This is an update of our popular post about the School Profile. In the last year, the Common App has changed many things about how they address homeschoolers, but most of our advice remains the same.
The Common App has multiple places for you to provide information about your approach to homeschooling. These are in your account as your student’s school counselor. They offer three places: The profile section that all schools must complete, the ability to upload a School Profile document in the profile section, and the homeschool questions.
We strongly recommend that you create a school profile document and refer to that document in the homeschool questions. This allows you to control the narrative, edit the information into the format you want, and give colleges the type of documentation that they expect from schools.
The School Profile is a document that does two things. It will contextualize your homeschool approach and give the college some basic information. Except in rare cases, it should not be more than 2 pages long, so keep it short.
Here’s a step-by-step guide of what to include:
Step 1: Contact information
You’ll want to ensure that you provide:
- Your senior’s name
- Your homeschool name
- Homeschool address
- Phone number and email address
- Names of school officials (parents’ names and if you like, titles such as director or principal of school)
Step 2: Homeschool Philosophy and Context
- Explain why you homeschool — keep it simple, providing at most one or two examples. Avoid ranting about the local public schools. Instead, focus on some of the positive effects of homeschooling on your child.
- This is not the place to talk about your student as an individual. That’s what the counselor letter is for. This is all about why and how you homeschooled.
- Describe the curricula you used and if you chose outside classes, dual enrollment, or student-led opportunities and why.
- Include information about any local communities you might have been part of, such as if you were part of a homeschool co-op.
- With the proliferation of online programs, colleges are especially interested to hear what level of teacher interaction was common for homeschool students, so include that information here.
- Include information that contextualizes your homeschool choices, such as if certain resources were not available to you locally, like AP exam sites or dual enrollment, or if certain opportunities were available to you like internships and you prioritized those over more traditional requirements.
Step 3: Graduation Requirements
- Put your graduation requirements down. It’s fine to copy these from your local school district or copy and tweak them for your situation.
- Graduation requirements usually include at least 4 years of English and math, and at least 3 years of science and social studies.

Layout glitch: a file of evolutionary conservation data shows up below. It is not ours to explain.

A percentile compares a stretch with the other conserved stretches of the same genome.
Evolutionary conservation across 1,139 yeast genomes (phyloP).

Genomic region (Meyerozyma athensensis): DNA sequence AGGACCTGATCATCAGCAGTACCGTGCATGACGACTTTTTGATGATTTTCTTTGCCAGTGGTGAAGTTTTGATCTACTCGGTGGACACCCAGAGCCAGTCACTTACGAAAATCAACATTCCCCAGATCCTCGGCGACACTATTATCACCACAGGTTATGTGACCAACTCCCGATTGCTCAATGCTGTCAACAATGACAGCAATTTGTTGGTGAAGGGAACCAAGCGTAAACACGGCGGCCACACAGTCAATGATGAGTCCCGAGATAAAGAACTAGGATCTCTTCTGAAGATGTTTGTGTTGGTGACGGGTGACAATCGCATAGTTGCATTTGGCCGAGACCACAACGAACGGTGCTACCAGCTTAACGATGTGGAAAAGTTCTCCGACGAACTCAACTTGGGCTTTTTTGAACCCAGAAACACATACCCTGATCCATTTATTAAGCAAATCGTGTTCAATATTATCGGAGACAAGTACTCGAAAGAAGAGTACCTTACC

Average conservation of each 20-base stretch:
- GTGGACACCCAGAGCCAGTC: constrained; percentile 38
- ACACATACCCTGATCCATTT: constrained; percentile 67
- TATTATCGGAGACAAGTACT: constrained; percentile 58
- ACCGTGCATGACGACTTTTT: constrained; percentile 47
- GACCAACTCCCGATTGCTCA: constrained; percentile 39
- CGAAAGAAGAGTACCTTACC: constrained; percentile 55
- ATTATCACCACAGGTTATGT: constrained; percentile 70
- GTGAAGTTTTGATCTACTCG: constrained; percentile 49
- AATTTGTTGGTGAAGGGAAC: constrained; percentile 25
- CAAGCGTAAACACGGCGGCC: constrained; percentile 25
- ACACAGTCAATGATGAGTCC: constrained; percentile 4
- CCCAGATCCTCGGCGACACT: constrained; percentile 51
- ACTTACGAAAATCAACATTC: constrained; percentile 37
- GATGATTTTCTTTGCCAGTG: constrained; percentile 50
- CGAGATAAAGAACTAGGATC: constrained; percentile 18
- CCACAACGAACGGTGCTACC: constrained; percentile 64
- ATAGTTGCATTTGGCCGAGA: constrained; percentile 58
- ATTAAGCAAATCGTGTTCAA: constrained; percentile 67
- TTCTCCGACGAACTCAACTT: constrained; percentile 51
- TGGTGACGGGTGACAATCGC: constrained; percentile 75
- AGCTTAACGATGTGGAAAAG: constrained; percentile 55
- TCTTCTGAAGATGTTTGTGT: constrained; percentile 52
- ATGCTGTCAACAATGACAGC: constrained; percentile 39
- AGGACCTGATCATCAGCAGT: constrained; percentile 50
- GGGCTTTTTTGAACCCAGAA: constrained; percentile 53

- PE and health don’t matter much to colleges, but if you required them, you can include it here.
- You can additionally include any other requirements you set for your homeschooler, like that they complete an internship or do community service.
Step 4: Grading Scale, Weighting, and Test Scores
- Include your grading scale, including what number grade was equal to what letter grade, if your scale included +/- and what point value you assigned to each letter grade. Typically A = 4.0.
- State if you weight courses and how much, such as dual enrollment and AP courses.
- A single sentence statement about how grades were awarded often makes sense here for home-based grades, such as that home-based work was done to mastery.
Step 5: Homeschool Partners and Providers
- You should include all the places your student took outside courses, including co-ops, tutorials, online providers, and dual enrollment colleges.
- Many parents additionally provide a sentence or phrase of context for each provider, but it’s more important to be sure you’ve contextualized how you used providers in general in your opening section about your homeschool philosophy and approach.
Step 6: Proofread and Format For Legibility
- Use an easy-to-read font that’s not too small to read.
- Use a table or good headings to break up the text clearly. Lots of school profiles from brick and mortar schools use things like tables and color dividers.
The School Profile is a much shorter document than the Course Descriptions. It should be kept factual and not be emotional or long-winded. Admissions will not have hours to devote to these documents and will simply glance through to understand the most important features of your student’s application and to gain quick insight about your homeschool.
See our Course Descriptions how-to here.
Looking for more support? If so join our Facebook group College Confident Homeschoolers where we discuss everything related to homeschooling the high school years.